Heat oil in a thick bottomed pan or kadhai. Add curry leaves, dry red chillies, mustard seeds, cumin seeds, and cashewnuts. Once the cashews are light brown, add the soaked methi seeds, raw mango pieces, salt, red chilli powder, coriander powder, raisins, and dates. Mix well and cook for two minutes on low flame. Add sugar and 1 tbsp water. Mix well and cook for two minutes. Remove from heat. Over cooking this curry will spoil its taste. Serve hot with parathas or puri.

Hyderabadi Baghare Baigan (Brinjal Curry)

Hyderabadi Baghare Baigan (Brinjal Curry)

Brinjal curry or Baghare Baigan as known in Hyderabad is a local delicacy. Brinjals are cooked in sour and spicy gravy made of sesame seeds, groundnut seeds, tamarind paste and coconut. There are lot of variants of this recipe but this particular one is my mom’s recipe. Though I don’t like brinjals but this is one of my favourite gravies. This tastes best when eaten with hot rice.

Choose brinjals that are small and round. Make two slits in the brinjals for them to absorb the gravy well. Since I do not like brinjals, I have substituted brinjals with tomatoes or capsicum on many occasions and I loved those variants too. You can also try using fresh green chillies (non-spicy ones) instead of brinjals.

The gravy is the key to this recipe. Groundnut and sesame seeds are used a lot in Hyderabadi cuisine. It is important to roast the ingredients separately and on low flame. You can substitute the jaggery with sugar if jaggery is not available. People also add poppy seeds to this gravy. I love the combination of sambhar, rice, and this gravy. This curry tastes best with hot rice. You can also serve this with parathas.

Hyderabadi Baghare Baigan (Brinjal Curry)

Ingredients

  • 5 brinjals (small ones work best)
  • 2 tbsp oil
  • ¼ tsp mustard seeds
  • 2 inch piece of ginger grated
  • 4-5 cloves of garlic grated
  • 2 tbsp red chilli powder
  • ½ tsp turmeric
  • Salt to taste

For the Masala

  • 2 tbsp grated coconut (I used the dry desiccated coconut)
  • ½ tbsp cumin seeds
  • ½ tbsp coriander seeds
  • 1 ½ tbsp sesame seeds
  • 2 tbsp peanuts
  • 1 medium onion
  • 1 ½ tsp jaggery
  • 4 tbsp tamarind pulp
  • Little oil to fry the onions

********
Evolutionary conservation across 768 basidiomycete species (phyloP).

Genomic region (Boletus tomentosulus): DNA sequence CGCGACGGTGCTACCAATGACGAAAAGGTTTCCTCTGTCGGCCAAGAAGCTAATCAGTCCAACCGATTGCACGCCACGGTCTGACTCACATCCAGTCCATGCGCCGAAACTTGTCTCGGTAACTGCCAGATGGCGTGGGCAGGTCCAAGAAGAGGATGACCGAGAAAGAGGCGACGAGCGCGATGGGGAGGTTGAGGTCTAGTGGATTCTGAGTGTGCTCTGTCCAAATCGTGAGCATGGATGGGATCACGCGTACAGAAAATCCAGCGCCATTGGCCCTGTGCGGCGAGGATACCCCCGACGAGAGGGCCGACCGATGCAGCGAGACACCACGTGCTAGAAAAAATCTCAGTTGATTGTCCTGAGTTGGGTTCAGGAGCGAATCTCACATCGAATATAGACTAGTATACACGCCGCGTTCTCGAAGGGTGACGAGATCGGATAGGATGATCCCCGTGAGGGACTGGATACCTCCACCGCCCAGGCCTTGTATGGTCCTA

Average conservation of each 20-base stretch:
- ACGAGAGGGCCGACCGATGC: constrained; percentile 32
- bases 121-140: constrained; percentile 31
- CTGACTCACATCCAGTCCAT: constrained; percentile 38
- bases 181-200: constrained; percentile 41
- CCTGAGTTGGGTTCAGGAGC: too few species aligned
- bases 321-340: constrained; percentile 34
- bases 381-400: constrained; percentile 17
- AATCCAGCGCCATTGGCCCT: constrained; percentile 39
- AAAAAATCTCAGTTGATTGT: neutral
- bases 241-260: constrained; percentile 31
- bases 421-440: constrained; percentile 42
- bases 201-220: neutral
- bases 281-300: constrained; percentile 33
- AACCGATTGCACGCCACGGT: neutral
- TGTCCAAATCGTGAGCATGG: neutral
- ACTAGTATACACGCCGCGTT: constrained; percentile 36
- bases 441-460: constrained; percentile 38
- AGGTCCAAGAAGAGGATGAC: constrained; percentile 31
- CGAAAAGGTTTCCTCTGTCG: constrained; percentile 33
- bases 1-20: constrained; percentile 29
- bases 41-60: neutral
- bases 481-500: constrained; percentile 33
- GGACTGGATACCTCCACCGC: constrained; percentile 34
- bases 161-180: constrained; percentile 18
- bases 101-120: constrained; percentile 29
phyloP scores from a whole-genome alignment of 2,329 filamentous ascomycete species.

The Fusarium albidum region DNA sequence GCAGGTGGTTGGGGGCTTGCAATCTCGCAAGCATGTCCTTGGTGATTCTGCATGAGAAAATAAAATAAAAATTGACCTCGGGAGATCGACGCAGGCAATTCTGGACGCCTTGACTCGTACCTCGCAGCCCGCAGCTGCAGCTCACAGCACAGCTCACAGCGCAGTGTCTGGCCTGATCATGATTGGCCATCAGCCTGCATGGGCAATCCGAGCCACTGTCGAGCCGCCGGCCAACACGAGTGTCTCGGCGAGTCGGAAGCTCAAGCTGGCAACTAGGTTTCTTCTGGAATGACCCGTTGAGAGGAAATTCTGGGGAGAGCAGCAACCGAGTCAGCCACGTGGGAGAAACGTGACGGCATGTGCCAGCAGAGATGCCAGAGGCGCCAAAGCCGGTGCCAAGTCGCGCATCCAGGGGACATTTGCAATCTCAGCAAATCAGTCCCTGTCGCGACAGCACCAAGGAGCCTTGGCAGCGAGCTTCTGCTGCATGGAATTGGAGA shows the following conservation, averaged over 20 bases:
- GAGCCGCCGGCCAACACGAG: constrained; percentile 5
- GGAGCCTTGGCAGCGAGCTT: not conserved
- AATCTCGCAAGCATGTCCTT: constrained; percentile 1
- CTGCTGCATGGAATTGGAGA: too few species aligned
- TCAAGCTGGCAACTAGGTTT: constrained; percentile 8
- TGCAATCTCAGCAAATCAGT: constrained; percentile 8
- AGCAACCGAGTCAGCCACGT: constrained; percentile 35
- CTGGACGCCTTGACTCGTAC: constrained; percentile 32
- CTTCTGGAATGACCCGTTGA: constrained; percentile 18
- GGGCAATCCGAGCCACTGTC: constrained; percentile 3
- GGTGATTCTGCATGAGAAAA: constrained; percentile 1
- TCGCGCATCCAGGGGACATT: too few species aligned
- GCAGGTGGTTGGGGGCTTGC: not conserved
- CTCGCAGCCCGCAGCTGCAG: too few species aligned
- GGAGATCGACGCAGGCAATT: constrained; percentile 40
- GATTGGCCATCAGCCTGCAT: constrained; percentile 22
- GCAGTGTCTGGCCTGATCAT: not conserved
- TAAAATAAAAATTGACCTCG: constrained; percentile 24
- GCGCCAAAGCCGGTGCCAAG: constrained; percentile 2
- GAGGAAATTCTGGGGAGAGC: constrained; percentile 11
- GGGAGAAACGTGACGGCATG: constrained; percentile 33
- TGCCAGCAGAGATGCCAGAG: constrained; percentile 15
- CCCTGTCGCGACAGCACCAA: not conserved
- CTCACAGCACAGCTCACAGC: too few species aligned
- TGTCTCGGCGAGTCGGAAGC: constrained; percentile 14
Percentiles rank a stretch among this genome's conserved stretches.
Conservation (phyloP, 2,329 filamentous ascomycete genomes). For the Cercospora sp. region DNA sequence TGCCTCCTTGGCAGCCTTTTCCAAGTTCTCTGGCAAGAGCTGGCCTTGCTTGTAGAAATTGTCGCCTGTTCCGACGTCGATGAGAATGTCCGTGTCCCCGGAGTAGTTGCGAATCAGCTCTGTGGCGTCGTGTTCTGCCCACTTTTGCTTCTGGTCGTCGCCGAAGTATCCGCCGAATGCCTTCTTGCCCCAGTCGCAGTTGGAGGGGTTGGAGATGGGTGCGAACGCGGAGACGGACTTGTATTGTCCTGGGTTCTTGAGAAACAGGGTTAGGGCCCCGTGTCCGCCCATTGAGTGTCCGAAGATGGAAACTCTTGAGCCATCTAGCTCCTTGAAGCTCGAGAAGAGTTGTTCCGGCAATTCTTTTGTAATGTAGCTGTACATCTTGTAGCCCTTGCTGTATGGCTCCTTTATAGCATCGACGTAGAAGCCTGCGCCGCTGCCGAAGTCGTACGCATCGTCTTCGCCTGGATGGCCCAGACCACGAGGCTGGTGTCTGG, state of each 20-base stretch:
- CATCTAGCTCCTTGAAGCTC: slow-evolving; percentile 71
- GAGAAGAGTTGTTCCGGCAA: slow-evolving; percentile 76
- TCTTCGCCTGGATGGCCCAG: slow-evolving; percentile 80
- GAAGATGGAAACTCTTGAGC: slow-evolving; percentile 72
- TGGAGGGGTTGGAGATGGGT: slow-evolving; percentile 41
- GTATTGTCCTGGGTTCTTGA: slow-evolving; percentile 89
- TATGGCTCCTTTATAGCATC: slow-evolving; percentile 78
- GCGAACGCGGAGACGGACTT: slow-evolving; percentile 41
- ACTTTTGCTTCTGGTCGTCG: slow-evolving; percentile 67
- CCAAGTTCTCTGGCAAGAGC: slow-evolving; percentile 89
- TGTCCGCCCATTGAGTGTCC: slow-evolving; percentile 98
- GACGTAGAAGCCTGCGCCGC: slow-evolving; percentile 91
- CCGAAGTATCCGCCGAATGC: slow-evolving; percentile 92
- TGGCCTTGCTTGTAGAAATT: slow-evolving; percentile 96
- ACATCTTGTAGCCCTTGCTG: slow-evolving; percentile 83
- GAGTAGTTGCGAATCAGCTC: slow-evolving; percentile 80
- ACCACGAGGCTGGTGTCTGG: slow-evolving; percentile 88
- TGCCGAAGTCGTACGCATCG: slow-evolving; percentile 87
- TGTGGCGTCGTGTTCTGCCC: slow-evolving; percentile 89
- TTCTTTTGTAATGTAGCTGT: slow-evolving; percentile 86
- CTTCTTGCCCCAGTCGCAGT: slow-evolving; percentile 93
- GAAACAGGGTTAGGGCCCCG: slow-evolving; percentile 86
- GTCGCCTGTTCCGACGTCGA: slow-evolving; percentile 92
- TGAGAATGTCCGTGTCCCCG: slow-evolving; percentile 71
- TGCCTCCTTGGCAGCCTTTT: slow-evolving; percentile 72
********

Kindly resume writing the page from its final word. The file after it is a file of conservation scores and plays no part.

Recipe For the Masala Dry roast the coconut, cumin seeds, coriander seeds, sesame seeds and peanuts separately on low flame. Fry the onions till brownish using little oil. Combine all the ingredients for masala and grind them to a smooth paste. Add little water if required. Keep the masala aside. For the Curry Make two slits in the Brinjals. Do not cut them completely but just a deep cut like a plus sign. Heat oil in a kadhai or non-stick pan. Add mustard seeds. Once the seeds splutter add ginger and garlic. Sauté for 10-15 seconds. Add the Brinjals and cook for 2-3 minutes. Add the masala paste, red chilli powder, turmeric powder, salt and one cup water. Mix well and cook on slow flame till the Brinjals are cooked and oil floats on top. Keep mixing in between. Serve with hot rice and sambhar or with plain parathas.

Rajasthani Saag Rotla

Rajasthani Saag Rotla

Rajasthan’s cuisine is as rich, colourful, and royal as the place itself. One of my sisters in law is from Jaipur and she introduced me to this winter dish called Saag rotla. It is a cauliflower and peas curry cooked in pure ghee and orange juice. It is served with thick rotis (called rotla) made of whole wheat, ghee, and milk. If you feel like indulging, you can try this dish. This dish is perfect for a lazy weekend afternoon. I surely feel sleepy after eating this.

I am not a cauliflower lover. But after tasting this dish, I have made an exception. Since this curry does not use any water, you need to cut the cauliflower very finely (it should look almost finely grated) so that it can be cooked quickly.

The essence of this curry lies in the slow cooking of vegetables in spices and orange juice. You can add as much spices and ghee as you can tolerate. I have not tried cooking it in oil yet. Cook it on the lowest flame throughout and keep mixing in between. If you feel that the curry might burn add little more orange juice but no water.